enterprises, including commercial activities. An example is the "just-in-time"
resource management of manufacturing operations. However, in defense operations, the right
information and the ability to influence an adversary's perception of a situation may have
the secondary effect of promoting confusion and undercutting his will to fight.
Completely disabling an adversary's information services is not necessary.
Misinformation and the disruption of access to information can eliminate an opponent's
confidence in the information and related services available to him. This can be
particularly effective when applied to an enemy's nonmilitary service infrastructure.
However, if simple subversion is inadequate, destruction of the enemy's primary
infrastructure, such as telecommunications, can be a viable alternative, provided that the
related effects on services needed by friendly elements are acceptable.
The result of using the Internet or cyberspace to disseminate misinformation is not
clear and may backfire. Information warfare currently is an art, not a science, and it has
been said that it "involves more the heart and mind than the arms and eyes."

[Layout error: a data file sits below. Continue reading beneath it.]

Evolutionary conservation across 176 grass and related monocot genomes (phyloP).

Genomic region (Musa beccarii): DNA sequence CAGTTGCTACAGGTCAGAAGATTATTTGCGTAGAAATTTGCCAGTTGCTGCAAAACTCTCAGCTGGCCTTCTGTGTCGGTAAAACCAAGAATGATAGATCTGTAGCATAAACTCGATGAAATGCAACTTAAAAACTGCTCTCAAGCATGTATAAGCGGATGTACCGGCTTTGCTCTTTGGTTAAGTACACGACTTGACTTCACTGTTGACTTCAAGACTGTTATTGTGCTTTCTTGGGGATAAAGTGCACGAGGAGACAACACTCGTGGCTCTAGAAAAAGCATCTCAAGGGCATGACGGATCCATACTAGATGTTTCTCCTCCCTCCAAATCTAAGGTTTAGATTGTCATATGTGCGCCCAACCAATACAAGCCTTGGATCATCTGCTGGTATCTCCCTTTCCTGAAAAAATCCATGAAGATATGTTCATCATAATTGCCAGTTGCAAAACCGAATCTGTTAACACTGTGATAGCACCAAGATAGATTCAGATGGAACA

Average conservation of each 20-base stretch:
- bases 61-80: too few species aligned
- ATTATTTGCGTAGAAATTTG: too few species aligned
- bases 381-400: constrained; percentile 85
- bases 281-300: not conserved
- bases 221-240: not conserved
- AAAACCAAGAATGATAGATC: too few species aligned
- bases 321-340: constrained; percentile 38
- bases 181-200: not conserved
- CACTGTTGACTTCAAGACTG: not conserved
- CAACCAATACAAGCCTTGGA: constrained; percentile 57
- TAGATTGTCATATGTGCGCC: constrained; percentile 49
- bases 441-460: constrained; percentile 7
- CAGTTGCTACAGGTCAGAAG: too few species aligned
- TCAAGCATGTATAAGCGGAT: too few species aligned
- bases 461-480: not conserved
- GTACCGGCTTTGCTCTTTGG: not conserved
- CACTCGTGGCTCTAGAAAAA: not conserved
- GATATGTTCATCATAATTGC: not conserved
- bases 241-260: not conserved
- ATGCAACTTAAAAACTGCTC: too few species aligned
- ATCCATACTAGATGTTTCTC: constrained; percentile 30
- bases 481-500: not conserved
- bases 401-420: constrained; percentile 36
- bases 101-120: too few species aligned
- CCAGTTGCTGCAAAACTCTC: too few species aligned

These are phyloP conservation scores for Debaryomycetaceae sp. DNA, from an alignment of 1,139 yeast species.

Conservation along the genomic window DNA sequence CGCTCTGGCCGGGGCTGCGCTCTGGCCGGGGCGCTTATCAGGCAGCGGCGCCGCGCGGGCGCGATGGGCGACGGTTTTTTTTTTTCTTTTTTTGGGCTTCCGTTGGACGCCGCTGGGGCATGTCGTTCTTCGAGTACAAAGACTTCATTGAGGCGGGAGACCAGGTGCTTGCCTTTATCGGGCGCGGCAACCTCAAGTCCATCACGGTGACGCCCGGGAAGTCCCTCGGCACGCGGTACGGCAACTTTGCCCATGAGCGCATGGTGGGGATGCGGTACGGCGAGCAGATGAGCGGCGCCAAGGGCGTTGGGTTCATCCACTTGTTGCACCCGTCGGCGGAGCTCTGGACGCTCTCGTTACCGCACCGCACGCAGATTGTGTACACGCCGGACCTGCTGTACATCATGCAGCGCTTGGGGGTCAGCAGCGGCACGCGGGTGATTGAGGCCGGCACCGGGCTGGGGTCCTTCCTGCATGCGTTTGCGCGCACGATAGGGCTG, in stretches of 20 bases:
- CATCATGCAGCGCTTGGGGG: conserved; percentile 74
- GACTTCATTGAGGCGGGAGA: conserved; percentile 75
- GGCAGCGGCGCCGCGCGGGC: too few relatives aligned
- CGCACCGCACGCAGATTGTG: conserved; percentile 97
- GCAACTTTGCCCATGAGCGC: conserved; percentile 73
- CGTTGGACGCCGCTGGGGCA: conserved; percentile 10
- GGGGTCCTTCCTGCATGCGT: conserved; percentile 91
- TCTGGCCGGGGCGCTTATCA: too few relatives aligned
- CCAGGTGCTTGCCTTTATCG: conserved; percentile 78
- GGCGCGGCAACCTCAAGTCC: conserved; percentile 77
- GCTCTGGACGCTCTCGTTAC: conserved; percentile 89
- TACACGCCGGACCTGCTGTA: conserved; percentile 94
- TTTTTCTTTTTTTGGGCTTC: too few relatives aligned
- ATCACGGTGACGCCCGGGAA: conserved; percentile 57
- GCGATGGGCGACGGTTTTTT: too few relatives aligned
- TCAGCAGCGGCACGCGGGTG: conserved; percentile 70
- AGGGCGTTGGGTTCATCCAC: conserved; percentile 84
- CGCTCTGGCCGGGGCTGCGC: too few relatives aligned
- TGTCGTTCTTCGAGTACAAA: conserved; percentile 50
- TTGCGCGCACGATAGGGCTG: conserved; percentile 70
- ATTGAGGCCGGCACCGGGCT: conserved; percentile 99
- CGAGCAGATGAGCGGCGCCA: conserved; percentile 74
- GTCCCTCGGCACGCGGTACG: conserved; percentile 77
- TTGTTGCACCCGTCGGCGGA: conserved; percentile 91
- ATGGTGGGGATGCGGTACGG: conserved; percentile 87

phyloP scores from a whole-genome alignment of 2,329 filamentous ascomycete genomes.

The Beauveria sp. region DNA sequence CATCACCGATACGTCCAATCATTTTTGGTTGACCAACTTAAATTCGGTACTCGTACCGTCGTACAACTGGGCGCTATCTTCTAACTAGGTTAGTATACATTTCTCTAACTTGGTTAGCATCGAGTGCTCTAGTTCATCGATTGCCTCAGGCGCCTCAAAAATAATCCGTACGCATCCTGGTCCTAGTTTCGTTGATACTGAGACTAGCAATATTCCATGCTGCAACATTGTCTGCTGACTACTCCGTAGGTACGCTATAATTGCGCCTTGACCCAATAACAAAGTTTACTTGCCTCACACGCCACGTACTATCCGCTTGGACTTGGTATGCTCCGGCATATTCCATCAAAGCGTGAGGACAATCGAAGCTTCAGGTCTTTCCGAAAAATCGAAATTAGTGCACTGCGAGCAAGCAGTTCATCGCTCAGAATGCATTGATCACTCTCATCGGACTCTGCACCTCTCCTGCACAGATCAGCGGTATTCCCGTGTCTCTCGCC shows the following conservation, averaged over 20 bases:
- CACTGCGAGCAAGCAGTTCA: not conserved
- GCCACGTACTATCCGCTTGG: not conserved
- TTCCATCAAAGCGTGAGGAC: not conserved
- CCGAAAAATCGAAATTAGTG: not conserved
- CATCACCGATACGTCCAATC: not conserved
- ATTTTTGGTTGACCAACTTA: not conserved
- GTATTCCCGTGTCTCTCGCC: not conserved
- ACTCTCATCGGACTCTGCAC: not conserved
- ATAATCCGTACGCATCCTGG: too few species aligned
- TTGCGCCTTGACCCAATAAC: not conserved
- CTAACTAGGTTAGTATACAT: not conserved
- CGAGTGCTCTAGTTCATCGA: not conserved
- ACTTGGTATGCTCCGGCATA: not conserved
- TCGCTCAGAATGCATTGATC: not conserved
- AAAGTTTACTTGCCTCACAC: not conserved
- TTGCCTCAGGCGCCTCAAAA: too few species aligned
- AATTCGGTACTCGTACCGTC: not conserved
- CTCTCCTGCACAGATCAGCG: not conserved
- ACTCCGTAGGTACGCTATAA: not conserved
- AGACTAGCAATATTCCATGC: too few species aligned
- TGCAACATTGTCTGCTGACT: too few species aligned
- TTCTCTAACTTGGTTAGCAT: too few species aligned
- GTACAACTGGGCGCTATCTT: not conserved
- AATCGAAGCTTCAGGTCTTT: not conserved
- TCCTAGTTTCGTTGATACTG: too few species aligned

Even the most advanced and best-integrated technology will not ensure military victory.
Misuse of technology restricts, rather than enhances, communications. Organization,
doctrine, tactics and related operational concepts also must be integrated.
A coherent information architecture that matches the operational concept and
organizational structure is essential. The systems must be designed to be adaptive to the
operation. Capabilities to protect C4ISR systems and services from deception, disruption
and destruction are mandatory.
-- Elliott is a recently retired federal government executive with more than 30
years in the national security arena. Most recently, Elliott was director of the
Intelligence Systems Secretariat, an organization with responsibilities spanning several
executive departments and agencies. He served on the federal CIO Council, the Military
Intelligence Board and the Military Communications-Electronics Board.